Award-winning author and energy industry critic Andrew Nikiforuk will deliver a presentation at Echo Center at 7 p.m. on Feb. 25.
Titled “The Reality of LNG: Fracking, Earthquakes and Fractured Economies,” Nikiforuk paints a grim picture of how the industry affects communities in its path.
And he blasts the “obscene cheerleading” by B.C. Premier Christy Clark for LNG development, including the proposed Huu-ay-aht/Steelhead LNG project in Nuu-chah-nulth territory, when the world market for liquefied natural gas has nearly collapsed.
“B.C. gas revenues have been declining steadily, year-by-year, for the past decade, as a result of low prices and reduced royalty rates. The government has now committed to an appallingly low tax rate,” Nikiforuk told Ha-Shilth-Sa. “The business model for this truly sucks, and the people of B.C. haven’t heard a lot about it.”
Disproportionately, it’s the First Nations communities, most notably the Treaty 8 Nations in Northwestern B.C., that will bear the brunt of the environmental impacts as the energy industry assaults the subsurface with hydraulic fracturing – fracking for short – to release natural gas trapped in rock formations deep underground.
Seismologists now say with certainty that fracking is causing earthquakes and contaminating the underground water supply in regions with drilling activity.
The industry term for fracking is “brute-force technology.” Nikiforuk said the tactics used to sell the development are equally brutal at fracturing communities.
“I think what you are seeing is big companies trying to entice First Nations into a game that is lose-lose for everybody,” he said.
In the Treaty 8 Nations, the companies typically attempt to buy support from those who are willing to be bought, and to shun the rest, said Nikiforuk.
“That’s how business is done in rural Canada,” he said. Watch for more of this divide-and-conquer activity as development activity heats up in new locations like Vancouver Island, he warned.
Nikiforuk has been speaking out across the province for the past two years, and the economic picture for LNG has only gotten worse. Demand for LNG is steadily evaporating in China, Japan and South Korea, while the output of fracked gas has skyrocketed, according to the industry’s own reports.
“The so-called Oil and Gas Commission is 100 per cent funded by the industry. So the question is, who is looking after the public interest,” Nikiforuk said. “There should have been some sober second thought on this in the province, but so far, there hasn’t been.”
According to Nikiforuk, the province is actually subsidizing gas exploration and development by providing tax breaks, subsidized geoscience services and free water.
It is “almost a Soviet approach” to the development of the LNG industry, he contends.
“In B.C. alone since 2004, the shale gas industry has been subsidized to the tune of $1 billion,” he said.
Alberni-Pacific Rim MLA Scott Fraser said while this province is fortunate to have large stores of natural gas, with the potential to generate great wealth, the role of government is “to balance that with the public interest, First Nations interests and the environment.”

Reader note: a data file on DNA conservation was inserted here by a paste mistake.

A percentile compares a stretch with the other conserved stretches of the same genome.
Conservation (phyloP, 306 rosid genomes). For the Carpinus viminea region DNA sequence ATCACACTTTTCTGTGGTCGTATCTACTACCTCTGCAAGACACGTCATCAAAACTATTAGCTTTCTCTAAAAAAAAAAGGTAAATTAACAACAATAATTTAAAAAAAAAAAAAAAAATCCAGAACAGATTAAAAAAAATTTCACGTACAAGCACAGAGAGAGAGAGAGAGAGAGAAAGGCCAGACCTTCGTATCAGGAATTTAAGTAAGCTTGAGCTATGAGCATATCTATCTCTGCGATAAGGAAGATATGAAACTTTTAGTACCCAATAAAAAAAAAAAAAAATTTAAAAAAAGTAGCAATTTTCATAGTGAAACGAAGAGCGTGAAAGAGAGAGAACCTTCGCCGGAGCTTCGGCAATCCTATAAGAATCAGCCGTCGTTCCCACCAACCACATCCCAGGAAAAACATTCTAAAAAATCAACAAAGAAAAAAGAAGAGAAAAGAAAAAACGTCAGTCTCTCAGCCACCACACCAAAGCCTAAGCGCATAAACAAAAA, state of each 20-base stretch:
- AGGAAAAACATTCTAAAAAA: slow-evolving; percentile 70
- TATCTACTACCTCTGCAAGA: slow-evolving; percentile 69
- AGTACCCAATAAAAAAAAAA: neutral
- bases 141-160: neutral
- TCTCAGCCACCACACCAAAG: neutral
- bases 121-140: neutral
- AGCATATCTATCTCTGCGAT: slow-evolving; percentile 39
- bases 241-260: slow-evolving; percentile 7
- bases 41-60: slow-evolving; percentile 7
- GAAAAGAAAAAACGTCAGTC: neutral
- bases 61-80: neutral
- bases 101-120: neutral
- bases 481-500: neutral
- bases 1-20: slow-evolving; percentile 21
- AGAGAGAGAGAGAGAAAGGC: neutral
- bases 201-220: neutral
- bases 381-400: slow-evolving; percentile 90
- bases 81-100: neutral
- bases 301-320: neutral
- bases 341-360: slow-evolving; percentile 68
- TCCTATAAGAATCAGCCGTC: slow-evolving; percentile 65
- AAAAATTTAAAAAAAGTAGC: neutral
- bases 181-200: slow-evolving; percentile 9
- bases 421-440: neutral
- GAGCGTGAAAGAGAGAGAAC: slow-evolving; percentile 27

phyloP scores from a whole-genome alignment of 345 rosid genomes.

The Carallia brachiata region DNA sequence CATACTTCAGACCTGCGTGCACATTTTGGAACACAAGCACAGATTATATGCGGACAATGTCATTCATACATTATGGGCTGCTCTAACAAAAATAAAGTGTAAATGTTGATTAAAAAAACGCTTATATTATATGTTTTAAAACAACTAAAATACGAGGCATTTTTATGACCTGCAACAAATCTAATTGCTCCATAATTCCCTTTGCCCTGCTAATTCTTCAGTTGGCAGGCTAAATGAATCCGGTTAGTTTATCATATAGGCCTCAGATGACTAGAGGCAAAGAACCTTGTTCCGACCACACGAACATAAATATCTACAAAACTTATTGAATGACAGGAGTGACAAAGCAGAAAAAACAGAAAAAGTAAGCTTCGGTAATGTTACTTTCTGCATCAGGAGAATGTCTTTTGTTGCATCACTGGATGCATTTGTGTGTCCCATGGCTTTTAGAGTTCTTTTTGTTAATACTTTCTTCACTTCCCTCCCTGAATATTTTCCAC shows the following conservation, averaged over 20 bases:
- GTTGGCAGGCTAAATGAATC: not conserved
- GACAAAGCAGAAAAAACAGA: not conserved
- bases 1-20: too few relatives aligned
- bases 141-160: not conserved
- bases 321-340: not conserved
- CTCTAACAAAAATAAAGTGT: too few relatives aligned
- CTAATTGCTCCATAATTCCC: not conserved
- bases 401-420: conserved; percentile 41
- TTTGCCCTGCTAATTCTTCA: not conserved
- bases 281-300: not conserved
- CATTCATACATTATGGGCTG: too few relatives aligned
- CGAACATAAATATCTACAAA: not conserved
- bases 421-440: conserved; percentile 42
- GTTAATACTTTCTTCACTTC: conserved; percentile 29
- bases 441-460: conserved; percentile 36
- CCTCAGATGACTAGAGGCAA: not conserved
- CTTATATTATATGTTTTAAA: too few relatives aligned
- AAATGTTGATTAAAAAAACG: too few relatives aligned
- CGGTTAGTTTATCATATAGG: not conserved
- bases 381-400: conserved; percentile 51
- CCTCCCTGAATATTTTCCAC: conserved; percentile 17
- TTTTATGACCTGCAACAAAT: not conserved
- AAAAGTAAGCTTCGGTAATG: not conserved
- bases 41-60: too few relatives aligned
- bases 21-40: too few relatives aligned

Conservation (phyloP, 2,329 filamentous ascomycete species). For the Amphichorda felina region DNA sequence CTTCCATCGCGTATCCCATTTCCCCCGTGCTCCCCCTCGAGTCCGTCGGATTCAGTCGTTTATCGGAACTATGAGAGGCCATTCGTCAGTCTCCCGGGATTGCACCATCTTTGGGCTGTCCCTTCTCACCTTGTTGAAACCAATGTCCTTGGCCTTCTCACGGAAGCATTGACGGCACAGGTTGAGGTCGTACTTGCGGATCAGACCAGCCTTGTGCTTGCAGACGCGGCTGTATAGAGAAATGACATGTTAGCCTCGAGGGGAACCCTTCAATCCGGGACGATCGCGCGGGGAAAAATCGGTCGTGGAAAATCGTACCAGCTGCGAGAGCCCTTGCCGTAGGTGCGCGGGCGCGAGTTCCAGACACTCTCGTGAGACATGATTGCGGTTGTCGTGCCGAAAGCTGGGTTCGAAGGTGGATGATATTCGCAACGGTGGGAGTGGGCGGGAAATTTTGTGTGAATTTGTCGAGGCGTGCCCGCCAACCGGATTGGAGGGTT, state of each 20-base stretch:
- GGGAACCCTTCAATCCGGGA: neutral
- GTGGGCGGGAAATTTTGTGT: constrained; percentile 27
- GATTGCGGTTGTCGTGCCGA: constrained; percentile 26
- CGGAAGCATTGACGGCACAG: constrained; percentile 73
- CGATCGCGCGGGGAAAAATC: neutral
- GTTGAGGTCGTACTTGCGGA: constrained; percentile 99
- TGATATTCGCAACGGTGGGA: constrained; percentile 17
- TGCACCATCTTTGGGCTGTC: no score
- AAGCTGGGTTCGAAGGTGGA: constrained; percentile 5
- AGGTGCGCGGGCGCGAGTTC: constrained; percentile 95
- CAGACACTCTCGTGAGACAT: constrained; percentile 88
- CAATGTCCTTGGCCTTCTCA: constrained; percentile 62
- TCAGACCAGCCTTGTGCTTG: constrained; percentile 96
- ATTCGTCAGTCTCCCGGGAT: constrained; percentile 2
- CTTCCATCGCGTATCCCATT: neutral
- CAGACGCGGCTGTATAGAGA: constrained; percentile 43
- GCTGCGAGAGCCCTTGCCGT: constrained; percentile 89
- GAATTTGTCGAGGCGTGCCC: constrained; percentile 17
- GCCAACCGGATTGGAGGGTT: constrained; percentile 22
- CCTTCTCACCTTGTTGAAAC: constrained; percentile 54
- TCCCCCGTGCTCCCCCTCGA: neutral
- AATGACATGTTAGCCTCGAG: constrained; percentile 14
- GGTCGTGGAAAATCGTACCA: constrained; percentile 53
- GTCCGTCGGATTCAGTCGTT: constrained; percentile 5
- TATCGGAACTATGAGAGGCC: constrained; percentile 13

Fraser said he has seen first-hand the environmental and social damage that has already been inflicted in Treaty 8 traditional territories, and that damage has been spreading west to the B.C. coast and beyond.
Fraser called the Liberal government promises of LNG wealth “absurd,” and cited a deliberate campaign to tar critics as “ragtag” and the “forces of no,” words referencing a First Nations group opposed to building a LNG terminal at Lelu Island.
“[Clark] is trying to vilify those who have legitimate concerns,” Fraser said.
The Nikiforuk event has been organized by Keith and Bernadette Wyton as a private initiative with no link to any organization.
Keith Wyton said he and Bernadette have communicated with Nikiforuk on a number of issues over the years, including the (unsuccessful) BC Hydro proposal in 2000 to build a gas-fired 250-megawatt generating plant at an industrial park near the old Alberni Mall.
“Then we attended a talk he gave in Squamish, a year ago last October. He was brought in by a local citizens’ group that are opposed to the Woodfibre LNG plant.”
Wyton said with the proposed Steelhead/Huu-ay-aht First Nation LNG project now proposed, it is time to “widen the discussion.”
“So far, all of the information that has been provided to this community has been by the proponents. We believe there is a need for more due diligence.”
Nikiforuk believes that greater awareness on the part of the public could help rein in the LNG juggernautbefore it causes irreparable damage to the B.C. economy. But that means overcoming the sheer volume of promotional material flowing from the province and from the industry.
“My job as a journalist is to bring these bits and pieces together so people can see the bigger picture,” he said.
Following Nikiforuk, there will be a short presentation by Kim Mildenstein, who moved her family from the oil patch in northern Alberta to Duncan, to escape the gas exploration industry.
Bernadette Wyton said her story illustrates the divide-and-conquer tactics used by the industry to fragment communities.
“She will give a window – a more personal story – on the industry.’”
Nikiforuk’s previous books include The Tar Sands: Dirty Oil and the Future of the Continent, which won the 2009 Rachel Carson Environment Book Award. That followed Saboteurs: Weibo Ludwig’s War Against Big Oil, which won the Governor-General’s Award for Non-fiction in 2002.
Echo Community Centre is located at 4255 Wallace Street. Admission to the event is by donation ($10 is suggested).